The Narrative of Cabeza de Vaca:
Attitude Towards the Native Indians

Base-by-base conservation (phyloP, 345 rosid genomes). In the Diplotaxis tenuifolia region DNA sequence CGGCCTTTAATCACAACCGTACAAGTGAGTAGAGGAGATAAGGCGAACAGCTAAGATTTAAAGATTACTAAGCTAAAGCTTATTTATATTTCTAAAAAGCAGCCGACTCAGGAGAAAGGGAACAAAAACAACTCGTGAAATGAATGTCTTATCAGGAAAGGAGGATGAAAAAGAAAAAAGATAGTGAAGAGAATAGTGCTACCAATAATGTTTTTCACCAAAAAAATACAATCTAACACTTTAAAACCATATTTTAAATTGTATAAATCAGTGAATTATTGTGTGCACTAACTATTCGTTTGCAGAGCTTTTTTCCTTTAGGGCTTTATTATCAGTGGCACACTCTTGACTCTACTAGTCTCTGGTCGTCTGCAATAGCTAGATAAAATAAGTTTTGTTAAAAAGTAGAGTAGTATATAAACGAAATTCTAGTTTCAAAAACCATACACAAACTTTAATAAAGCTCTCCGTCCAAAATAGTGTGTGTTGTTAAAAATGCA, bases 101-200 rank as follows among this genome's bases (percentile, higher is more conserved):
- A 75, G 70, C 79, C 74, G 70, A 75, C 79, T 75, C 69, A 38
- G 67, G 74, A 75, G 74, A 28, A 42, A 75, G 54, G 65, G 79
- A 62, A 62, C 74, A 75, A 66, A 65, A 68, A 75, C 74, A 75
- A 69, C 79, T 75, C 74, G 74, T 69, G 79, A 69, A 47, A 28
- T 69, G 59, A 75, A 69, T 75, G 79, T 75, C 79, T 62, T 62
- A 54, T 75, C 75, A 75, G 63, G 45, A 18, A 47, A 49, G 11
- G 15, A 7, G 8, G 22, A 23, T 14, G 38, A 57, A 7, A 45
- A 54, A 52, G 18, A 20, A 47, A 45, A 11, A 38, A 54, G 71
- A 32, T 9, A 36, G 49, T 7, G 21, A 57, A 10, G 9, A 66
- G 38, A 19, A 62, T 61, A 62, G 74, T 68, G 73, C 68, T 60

In The Narrative of Cabeza de Vaca, we follow the journey of Cabeza de Vaca to one of the earliest conquests to the New World. De Vaca's perspective was not like that of conventional conquerors, but he was rather an anthropologist who accepted other cultures and traditions. De Vaca was an advocate for better treatment of Indians, which lead to him being convicted and sent to Africa. This action alone speaks volumes about the heightened prejudice that fueled in the minds of the Europeans against the Native Indians. In The Narrative of Cabeza de Vaca, we witness the superior and greedy attitude of the European conquistadors, which later evolves to a civil and sympathetic view. During the 16th Century, European attitude towards Indians was dehumanizing as they felt that the Native Indians were inferior to them because they didn't have European characteristics of blue eyes and blonde hair .The European conquistadors were looking for new land in hopes to live, seek gold and gather wealth. Europeans enslaved the Native Indians and tried to force them off the land, thus the Indians had to fight back. Religious missionaries tried to convert the Indians to Christianity, they believed that this was the right thing to do because the Indians were superstitious and savage. Due to this perception of Europeans, Cabeza de Vaca suffered greatly because of his sympathy for Native Indians. Like most European explorers, Cabeza de Vaca was inclined towards their conquest. Cabeza de Vaca expressed sympathy and somewhat superiority towards the Indians, while welcoming their hospitable nature throughout the expedition in order to justify his entitlement to their land. As him and his Spanish conquistadors made their westward journey, they encountered many obstacles, such as natural disasters and the initial captivity by the Native Indians. During his almost decade long odyssey, Cabeza de Vaca...
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